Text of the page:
rate nature.

Some of the rare unwanted side effects are:
I Stomach/ intestine complaints
  (diarrhoea, stomach ache, feeling of fullness, constipation)
I Dizziness
I Headache

Interactions with other medication
PPIs can influence the effect of other medicines you are taking
alongside them.

If you have specific questions concerning a PPI therapy, please
consult your doctor. He will provide advice and will choose the
right therapy for you.
Patient Information “Gastric acid”

Comparison of different medications which counter


Use                              – Heartburn
                                 – Stomach pain
                                 – Digestive troubles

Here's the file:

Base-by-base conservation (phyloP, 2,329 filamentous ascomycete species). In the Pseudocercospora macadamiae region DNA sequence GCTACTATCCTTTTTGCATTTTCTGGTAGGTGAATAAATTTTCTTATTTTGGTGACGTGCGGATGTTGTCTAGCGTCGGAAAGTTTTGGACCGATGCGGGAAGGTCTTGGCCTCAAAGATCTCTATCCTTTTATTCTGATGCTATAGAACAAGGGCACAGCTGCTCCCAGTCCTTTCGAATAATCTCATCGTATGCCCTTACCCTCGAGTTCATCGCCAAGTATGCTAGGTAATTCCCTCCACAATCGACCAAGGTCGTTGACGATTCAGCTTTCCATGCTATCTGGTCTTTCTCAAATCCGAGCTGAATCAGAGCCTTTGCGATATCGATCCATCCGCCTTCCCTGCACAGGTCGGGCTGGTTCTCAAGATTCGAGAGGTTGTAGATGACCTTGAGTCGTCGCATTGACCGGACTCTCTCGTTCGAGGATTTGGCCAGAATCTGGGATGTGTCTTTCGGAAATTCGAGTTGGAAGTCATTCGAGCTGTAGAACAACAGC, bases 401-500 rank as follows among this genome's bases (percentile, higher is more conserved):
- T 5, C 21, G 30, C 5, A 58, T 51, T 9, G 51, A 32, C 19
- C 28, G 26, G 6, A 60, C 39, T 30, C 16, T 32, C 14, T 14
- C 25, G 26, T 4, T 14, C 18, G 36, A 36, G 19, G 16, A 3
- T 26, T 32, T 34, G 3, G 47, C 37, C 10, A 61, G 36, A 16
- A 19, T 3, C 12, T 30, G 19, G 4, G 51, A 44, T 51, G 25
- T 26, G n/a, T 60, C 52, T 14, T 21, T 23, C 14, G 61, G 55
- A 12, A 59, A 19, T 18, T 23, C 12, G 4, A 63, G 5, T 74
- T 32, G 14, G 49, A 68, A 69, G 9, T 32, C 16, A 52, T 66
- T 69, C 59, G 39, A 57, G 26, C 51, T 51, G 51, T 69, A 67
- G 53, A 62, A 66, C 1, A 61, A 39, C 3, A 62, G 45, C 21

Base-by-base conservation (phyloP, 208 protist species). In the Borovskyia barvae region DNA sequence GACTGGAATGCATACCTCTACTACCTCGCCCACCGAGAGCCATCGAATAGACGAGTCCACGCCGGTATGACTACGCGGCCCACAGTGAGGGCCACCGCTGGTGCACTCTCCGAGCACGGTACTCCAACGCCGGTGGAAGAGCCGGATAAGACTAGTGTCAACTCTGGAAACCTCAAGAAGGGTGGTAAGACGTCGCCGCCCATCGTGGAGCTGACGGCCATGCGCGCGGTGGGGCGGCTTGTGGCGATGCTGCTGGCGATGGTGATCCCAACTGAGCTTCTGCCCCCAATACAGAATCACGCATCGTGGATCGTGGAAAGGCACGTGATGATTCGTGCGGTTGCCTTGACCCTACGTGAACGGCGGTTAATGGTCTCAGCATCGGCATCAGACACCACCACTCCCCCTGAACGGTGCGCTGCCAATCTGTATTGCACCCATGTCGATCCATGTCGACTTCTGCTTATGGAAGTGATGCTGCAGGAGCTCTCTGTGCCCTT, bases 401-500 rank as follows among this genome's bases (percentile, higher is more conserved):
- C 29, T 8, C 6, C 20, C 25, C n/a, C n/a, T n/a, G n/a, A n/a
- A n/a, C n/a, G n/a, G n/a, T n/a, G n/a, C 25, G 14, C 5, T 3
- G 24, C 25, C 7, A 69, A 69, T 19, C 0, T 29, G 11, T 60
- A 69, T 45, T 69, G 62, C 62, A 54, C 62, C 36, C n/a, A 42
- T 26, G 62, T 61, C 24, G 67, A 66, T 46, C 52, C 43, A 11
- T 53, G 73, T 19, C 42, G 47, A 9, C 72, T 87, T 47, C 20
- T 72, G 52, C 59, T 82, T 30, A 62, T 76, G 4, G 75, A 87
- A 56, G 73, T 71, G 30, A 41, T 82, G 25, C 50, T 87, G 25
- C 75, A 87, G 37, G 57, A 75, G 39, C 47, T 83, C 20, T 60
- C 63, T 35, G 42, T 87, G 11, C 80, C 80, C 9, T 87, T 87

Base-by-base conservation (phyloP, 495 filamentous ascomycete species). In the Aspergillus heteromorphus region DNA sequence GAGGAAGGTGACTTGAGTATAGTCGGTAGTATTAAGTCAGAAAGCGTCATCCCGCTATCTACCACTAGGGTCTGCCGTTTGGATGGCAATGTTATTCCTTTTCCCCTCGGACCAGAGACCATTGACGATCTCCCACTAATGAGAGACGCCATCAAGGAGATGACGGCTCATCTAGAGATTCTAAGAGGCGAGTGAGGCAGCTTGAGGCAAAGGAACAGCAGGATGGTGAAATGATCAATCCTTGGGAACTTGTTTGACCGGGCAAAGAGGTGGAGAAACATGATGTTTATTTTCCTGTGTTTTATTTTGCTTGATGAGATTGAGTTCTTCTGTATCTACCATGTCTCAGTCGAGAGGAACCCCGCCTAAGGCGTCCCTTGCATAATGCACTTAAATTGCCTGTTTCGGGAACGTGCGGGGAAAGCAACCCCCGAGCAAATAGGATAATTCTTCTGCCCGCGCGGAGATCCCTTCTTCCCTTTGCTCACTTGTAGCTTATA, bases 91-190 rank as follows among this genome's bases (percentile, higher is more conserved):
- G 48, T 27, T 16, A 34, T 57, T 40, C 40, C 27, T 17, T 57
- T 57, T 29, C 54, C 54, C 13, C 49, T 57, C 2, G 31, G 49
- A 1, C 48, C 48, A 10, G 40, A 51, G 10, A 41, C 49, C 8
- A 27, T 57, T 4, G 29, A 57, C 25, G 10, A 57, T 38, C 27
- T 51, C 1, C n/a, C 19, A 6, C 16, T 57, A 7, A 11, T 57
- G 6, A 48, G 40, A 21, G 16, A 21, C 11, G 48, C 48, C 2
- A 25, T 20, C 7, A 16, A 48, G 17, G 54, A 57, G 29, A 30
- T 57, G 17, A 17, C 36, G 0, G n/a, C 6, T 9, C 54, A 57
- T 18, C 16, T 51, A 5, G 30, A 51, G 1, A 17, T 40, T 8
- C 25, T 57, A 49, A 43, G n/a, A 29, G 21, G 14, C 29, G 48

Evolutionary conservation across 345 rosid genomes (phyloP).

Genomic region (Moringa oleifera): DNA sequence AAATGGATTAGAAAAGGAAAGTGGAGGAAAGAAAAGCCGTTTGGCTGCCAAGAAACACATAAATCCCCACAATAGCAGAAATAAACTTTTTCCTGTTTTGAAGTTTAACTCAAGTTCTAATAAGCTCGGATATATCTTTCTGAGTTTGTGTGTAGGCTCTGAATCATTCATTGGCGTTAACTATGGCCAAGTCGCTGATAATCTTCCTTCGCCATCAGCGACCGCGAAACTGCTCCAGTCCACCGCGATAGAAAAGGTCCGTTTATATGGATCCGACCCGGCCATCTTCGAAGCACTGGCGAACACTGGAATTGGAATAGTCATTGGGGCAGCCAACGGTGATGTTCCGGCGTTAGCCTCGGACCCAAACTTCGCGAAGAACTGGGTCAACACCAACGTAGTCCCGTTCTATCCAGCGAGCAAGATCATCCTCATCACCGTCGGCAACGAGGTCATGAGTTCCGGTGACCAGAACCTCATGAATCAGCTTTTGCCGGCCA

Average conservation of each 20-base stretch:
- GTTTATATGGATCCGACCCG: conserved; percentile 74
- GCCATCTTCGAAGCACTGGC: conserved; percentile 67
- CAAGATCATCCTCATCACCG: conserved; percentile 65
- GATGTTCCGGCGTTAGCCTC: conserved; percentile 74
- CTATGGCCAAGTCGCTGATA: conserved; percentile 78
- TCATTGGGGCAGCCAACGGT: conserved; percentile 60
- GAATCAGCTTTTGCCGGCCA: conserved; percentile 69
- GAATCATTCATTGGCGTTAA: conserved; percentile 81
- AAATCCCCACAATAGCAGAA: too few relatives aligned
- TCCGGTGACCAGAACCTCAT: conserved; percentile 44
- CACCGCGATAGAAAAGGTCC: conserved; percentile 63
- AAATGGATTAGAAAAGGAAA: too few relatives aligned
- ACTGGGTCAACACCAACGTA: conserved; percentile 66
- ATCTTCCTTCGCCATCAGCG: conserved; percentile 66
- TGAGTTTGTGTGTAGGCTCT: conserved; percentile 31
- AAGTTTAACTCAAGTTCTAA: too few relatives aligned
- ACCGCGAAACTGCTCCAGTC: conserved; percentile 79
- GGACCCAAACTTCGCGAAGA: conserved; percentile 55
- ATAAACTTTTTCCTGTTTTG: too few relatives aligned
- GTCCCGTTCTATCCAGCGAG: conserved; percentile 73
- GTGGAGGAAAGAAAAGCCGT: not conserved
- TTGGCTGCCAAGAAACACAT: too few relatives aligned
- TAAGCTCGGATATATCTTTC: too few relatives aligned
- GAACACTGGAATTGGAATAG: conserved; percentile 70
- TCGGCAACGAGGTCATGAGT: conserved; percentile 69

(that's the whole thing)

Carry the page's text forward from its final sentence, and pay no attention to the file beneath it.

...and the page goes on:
Mode of action                   – Neutralisation of the gastric acid by chemical
                                   buffer substances
                                 – Do not heal, act only on symptoms

Efficacy                         – Fast action (within minutes)
                                 – It is possible that repeated intake is necessary
                                   within a day

Duration of efficacy             – 20– 40 minutes

Tolerability                     – Well tolerated

Interactions                     – Can alter the efficacy of other drugs
with other medication              (e.g. tetracycline, an antibiotic)
act stomach acid production

   H2RAs                           PPIs

   – Overproduction                – Reflux disorders
     of gastric acid               – Gastric and
   – Reflux disorders                duodenal-ulcers
   – Gastrinoma                    – Inflammation